Many of these small but significant features are found in the options menu, offering a string of tweaks that allow you to tailor the game to your own specific needs. Both the 2.0 and 2.1 versions of the game are included and available to play, even though pretty much everyone will want to use v2.1: the updated version of the game, and this port’s default setting (the manual does include a brief explanation of the differences between the two). So why include 2.0 at all? Historical value’s one good reason: why wouldn’t a retro package want to preserve as many (consumer-ready) versions of a game as possible? Curiosity’s another: the chance to try out both for yourself rather than merely be told which one’s best. Nostalgia’s important too: 2.0 may not be the most “correct” version of the game, but if that was the one at your local arcade, or the one you spent an entire summer holiday playing one year, then being able to spend some time with that again will mean far more to you than any new features or technical rebalancing. The point is, it’s up to you. You’ve been given the choice and trusted to make your own decision.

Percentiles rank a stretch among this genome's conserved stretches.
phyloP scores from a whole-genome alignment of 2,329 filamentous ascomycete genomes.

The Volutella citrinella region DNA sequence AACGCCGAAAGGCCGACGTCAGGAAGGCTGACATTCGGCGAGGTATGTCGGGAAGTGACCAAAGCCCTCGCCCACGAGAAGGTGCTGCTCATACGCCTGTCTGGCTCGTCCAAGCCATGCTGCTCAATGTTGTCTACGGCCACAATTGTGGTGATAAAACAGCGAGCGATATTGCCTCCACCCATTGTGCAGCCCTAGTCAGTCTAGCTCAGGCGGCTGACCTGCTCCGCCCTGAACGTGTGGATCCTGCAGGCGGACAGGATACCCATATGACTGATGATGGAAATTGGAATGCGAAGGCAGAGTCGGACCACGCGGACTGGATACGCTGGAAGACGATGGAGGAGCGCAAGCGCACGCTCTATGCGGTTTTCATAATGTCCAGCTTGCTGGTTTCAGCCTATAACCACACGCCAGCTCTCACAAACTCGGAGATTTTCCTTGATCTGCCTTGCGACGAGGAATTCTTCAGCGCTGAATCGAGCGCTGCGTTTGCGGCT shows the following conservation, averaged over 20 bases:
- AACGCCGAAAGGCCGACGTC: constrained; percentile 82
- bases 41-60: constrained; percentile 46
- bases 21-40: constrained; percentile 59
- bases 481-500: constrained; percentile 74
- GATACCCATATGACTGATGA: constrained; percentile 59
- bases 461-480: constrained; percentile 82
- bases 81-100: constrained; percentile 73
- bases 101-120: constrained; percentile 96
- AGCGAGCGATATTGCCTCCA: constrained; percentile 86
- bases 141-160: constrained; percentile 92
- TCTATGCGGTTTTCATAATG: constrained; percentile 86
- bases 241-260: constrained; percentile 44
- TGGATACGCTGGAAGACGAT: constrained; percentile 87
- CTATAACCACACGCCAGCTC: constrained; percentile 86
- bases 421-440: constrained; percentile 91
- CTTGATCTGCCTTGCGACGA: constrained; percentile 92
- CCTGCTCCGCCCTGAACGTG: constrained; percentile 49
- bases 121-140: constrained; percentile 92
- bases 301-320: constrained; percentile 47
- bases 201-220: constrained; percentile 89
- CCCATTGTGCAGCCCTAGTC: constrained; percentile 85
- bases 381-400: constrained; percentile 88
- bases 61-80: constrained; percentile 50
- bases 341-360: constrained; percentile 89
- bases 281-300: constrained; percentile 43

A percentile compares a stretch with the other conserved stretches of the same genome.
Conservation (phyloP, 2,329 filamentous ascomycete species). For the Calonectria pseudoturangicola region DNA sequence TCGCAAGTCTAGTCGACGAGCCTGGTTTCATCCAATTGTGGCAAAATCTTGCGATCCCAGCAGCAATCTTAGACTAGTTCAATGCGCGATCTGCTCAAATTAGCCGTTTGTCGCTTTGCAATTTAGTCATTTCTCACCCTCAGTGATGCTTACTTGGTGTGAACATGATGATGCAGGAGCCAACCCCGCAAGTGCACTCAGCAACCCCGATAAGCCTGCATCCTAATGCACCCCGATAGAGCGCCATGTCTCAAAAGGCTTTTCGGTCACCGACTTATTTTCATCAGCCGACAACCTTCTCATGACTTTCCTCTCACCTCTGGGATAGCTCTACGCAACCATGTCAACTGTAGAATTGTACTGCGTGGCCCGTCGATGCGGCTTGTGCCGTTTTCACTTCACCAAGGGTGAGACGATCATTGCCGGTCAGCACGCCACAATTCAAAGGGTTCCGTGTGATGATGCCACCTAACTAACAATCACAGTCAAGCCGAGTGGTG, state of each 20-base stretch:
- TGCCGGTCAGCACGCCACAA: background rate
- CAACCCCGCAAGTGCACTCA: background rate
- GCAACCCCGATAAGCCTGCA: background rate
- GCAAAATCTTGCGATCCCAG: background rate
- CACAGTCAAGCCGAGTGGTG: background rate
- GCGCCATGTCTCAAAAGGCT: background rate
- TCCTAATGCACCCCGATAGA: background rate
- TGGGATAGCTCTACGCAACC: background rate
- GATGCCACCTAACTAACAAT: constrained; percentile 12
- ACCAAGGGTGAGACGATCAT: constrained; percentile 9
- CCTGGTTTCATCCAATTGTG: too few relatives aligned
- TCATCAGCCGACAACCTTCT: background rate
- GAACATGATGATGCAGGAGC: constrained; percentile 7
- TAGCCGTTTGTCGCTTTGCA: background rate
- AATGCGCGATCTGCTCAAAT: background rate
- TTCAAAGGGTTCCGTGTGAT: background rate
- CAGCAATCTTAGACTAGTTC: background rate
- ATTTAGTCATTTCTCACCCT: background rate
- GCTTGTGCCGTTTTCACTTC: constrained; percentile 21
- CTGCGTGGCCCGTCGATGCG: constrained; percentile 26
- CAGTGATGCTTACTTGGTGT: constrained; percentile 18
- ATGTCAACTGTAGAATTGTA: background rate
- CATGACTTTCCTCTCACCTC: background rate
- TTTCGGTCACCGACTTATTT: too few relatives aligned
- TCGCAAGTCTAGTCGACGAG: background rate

Nestled amongst the other features in the options menu is the ability to select on of three different display modes: the raw original Model 2 resolution of 496×384, another that maintains this aspect ratio but enlarges the image, and finally the first choice stretched to fit a (4:3) screen. Just for once all three are handled well, with the default being of a reasonable size and the screen-filling alternatives not looking stretched or smeared.
Best of all it’s been set up so those who wanted to hear Jacky say “I’m faster than lightning!” one more time will find the default settings provide a perfectly normal Virtua Fighter 2 experience, while the sort of person who studies frame data for fun and knows the difference between a 2A and a 2B Model 2 boards without looking it up can easily create the Sega fighting experience of their dreams.
Once you’ve picked either arcade, versus, or ranking mode (there’s no practice mode to while away the hours with, although the back half of the manual is dedicated to extensive character movelists if your memory happens to get a little fuzzy once you’ve exhausted the usual PPK combos) the game continues with its dedication to bringing the arcade experience home, every bout loading quickly and every little stage detail, from the wind-caught leaves in Lau’s arena to the stone bridges on Shun’s stage passing overhead, present, correct, and where applicable in 3D for the first time on a home console.